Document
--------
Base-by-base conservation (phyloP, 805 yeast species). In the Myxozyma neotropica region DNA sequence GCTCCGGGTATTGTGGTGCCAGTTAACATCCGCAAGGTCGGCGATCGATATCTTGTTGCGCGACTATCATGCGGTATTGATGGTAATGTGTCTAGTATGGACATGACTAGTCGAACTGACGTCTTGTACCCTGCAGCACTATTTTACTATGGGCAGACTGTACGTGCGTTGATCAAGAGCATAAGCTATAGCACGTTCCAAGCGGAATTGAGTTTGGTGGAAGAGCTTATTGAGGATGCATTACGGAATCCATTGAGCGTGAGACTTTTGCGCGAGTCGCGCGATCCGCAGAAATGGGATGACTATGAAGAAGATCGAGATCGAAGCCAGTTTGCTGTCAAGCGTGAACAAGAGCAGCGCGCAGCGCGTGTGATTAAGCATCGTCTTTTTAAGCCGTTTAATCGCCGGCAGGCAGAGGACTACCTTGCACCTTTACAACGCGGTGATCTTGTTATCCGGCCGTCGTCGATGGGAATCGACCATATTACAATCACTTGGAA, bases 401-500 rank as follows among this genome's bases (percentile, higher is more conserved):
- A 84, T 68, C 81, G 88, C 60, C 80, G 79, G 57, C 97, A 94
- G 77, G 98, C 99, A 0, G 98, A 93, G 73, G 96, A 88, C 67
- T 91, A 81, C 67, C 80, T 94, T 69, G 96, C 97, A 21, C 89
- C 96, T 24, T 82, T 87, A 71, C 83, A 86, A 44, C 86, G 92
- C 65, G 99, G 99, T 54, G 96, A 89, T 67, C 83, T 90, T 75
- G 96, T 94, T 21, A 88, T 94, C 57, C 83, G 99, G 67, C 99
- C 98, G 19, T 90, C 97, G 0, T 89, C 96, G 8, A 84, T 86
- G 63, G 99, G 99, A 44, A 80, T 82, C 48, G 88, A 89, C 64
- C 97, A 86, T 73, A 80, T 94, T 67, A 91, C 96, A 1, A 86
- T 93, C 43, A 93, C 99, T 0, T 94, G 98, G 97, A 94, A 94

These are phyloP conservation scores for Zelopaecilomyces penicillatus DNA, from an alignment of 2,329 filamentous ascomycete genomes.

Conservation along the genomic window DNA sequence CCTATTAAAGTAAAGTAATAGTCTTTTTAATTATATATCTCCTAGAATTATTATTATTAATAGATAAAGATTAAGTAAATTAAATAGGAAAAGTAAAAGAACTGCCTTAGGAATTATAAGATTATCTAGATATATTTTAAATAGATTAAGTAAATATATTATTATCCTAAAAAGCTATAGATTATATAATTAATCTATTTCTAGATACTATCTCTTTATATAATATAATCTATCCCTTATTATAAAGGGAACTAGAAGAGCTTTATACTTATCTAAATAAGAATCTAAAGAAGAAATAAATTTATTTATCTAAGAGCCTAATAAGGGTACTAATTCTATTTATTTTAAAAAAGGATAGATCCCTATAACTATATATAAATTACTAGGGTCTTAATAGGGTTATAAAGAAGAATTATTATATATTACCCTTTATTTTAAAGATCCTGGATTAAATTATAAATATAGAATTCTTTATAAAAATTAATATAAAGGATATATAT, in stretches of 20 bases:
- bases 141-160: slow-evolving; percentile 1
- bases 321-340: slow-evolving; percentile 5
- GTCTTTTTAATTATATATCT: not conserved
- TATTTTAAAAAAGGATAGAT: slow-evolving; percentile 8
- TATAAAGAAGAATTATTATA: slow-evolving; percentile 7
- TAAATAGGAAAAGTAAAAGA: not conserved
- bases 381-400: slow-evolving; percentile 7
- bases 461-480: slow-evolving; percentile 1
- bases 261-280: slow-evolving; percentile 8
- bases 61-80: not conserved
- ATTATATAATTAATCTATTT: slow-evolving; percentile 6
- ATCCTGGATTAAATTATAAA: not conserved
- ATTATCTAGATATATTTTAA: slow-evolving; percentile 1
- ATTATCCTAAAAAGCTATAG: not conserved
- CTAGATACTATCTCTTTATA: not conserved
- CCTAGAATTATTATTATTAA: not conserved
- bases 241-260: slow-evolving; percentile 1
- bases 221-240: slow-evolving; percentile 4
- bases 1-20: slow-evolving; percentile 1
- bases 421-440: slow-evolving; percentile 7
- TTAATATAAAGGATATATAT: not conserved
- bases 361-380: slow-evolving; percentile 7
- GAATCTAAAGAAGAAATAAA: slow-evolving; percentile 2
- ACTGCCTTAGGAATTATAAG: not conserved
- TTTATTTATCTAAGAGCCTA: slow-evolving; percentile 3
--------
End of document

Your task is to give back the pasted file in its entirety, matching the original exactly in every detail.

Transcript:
Base-by-base conservation (phyloP, 805 yeast species). In the Myxozyma neotropica region DNA sequence GCTCCGGGTATTGTGGTGCCAGTTAACATCCGCAAGGTCGGCGATCGATATCTTGTTGCGCGACTATCATGCGGTATTGATGGTAATGTGTCTAGTATGGACATGACTAGTCGAACTGACGTCTTGTACCCTGCAGCACTATTTTACTATGGGCAGACTGTACGTGCGTTGATCAAGAGCATAAGCTATAGCACGTTCCAAGCGGAATTGAGTTTGGTGGAAGAGCTTATTGAGGATGCATTACGGAATCCATTGAGCGTGAGACTTTTGCGCGAGTCGCGCGATCCGCAGAAATGGGATGACTATGAAGAAGATCGAGATCGAAGCCAGTTTGCTGTCAAGCGTGAACAAGAGCAGCGCGCAGCGCGTGTGATTAAGCATCGTCTTTTTAAGCCGTTTAATCGCCGGCAGGCAGAGGACTACCTTGCACCTTTACAACGCGGTGATCTTGTTATCCGGCCGTCGTCGATGGGAATCGACCATATTACAATCACTTGGAA, bases 401-500 rank as follows among this genome's bases (percentile, higher is more conserved):
- A 84, T 68, C 81, G 88, C 60, C 80, G 79, G 57, C 97, A 94
- G 77, G 98, C 99, A 0, G 98, A 93, G 73, G 96, A 88, C 67
- T 91, A 81, C 67, C 80, T 94, T 69, G 96, C 97, A 21, C 89
- C 96, T 24, T 82, T 87, A 71, C 83, A 86, A 44, C 86, G 92
- C 65, G 99, G 99, T 54, G 96, A 89, T 67, C 83, T 90, T 75
- G 96, T 94, T 21, A 88, T 94, C 57, C 83, G 99, G 67, C 99
- C 98, G 19, T 90, C 97, G 0, T 89, C 96, G 8, A 84, T 86
- G 63, G 99, G 99, A 44, A 80, T 82, C 48, G 88, A 89, C 64
- C 97, A 86, T 73, A 80, T 94, T 67, A 91, C 96, A 1, A 86
- T 93, C 43, A 93, C 99, T 0, T 94, G 98, G 97, A 94, A 94

These are phyloP conservation scores for Zelopaecilomyces penicillatus DNA, from an alignment of 2,329 filamentous ascomycete genomes.

Conservation along the genomic window DNA sequence CCTATTAAAGTAAAGTAATAGTCTTTTTAATTATATATCTCCTAGAATTATTATTATTAATAGATAAAGATTAAGTAAATTAAATAGGAAAAGTAAAAGAACTGCCTTAGGAATTATAAGATTATCTAGATATATTTTAAATAGATTAAGTAAATATATTATTATCCTAAAAAGCTATAGATTATATAATTAATCTATTTCTAGATACTATCTCTTTATATAATATAATCTATCCCTTATTATAAAGGGAACTAGAAGAGCTTTATACTTATCTAAATAAGAATCTAAAGAAGAAATAAATTTATTTATCTAAGAGCCTAATAAGGGTACTAATTCTATTTATTTTAAAAAAGGATAGATCCCTATAACTATATATAAATTACTAGGGTCTTAATAGGGTTATAAAGAAGAATTATTATATATTACCCTTTATTTTAAAGATCCTGGATTAAATTATAAATATAGAATTCTTTATAAAAATTAATATAAAGGATATATAT, in stretches of 20 bases:
- bases 141-160: slow-evolving; percentile 1
- bases 321-340: slow-evolving; percentile 5
- GTCTTTTTAATTATATATCT: not conserved
- TATTTTAAAAAAGGATAGAT: slow-evolving; percentile 8
- TATAAAGAAGAATTATTATA: slow-evolving; percentile 7
- TAAATAGGAAAAGTAAAAGA: not conserved
- bases 381-400: slow-evolving; percentile 7
- bases 461-480: slow-evolving; percentile 1
- bases 261-280: slow-evolving; percentile 8
- bases 61-80: not conserved
- ATTATATAATTAATCTATTT: slow-evolving; percentile 6
- ATCCTGGATTAAATTATAAA: not conserved
- ATTATCTAGATATATTTTAA: slow-evolving; percentile 1
- ATTATCCTAAAAAGCTATAG: not conserved
- CTAGATACTATCTCTTTATA: not conserved
- CCTAGAATTATTATTATTAA: not conserved
- bases 241-260: slow-evolving; percentile 1
- bases 221-240: slow-evolving; percentile 4
- bases 1-20: slow-evolving; percentile 1
- bases 421-440: slow-evolving; percentile 7
- TTAATATAAAGGATATATAT: not conserved
- bases 361-380: slow-evolving; percentile 7
- GAATCTAAAGAAGAAATAAA: slow-evolving; percentile 2
- ACTGCCTTAGGAATTATAAG: not conserved
- TTTATTTATCTAAGAGCCTA: slow-evolving; percentile 3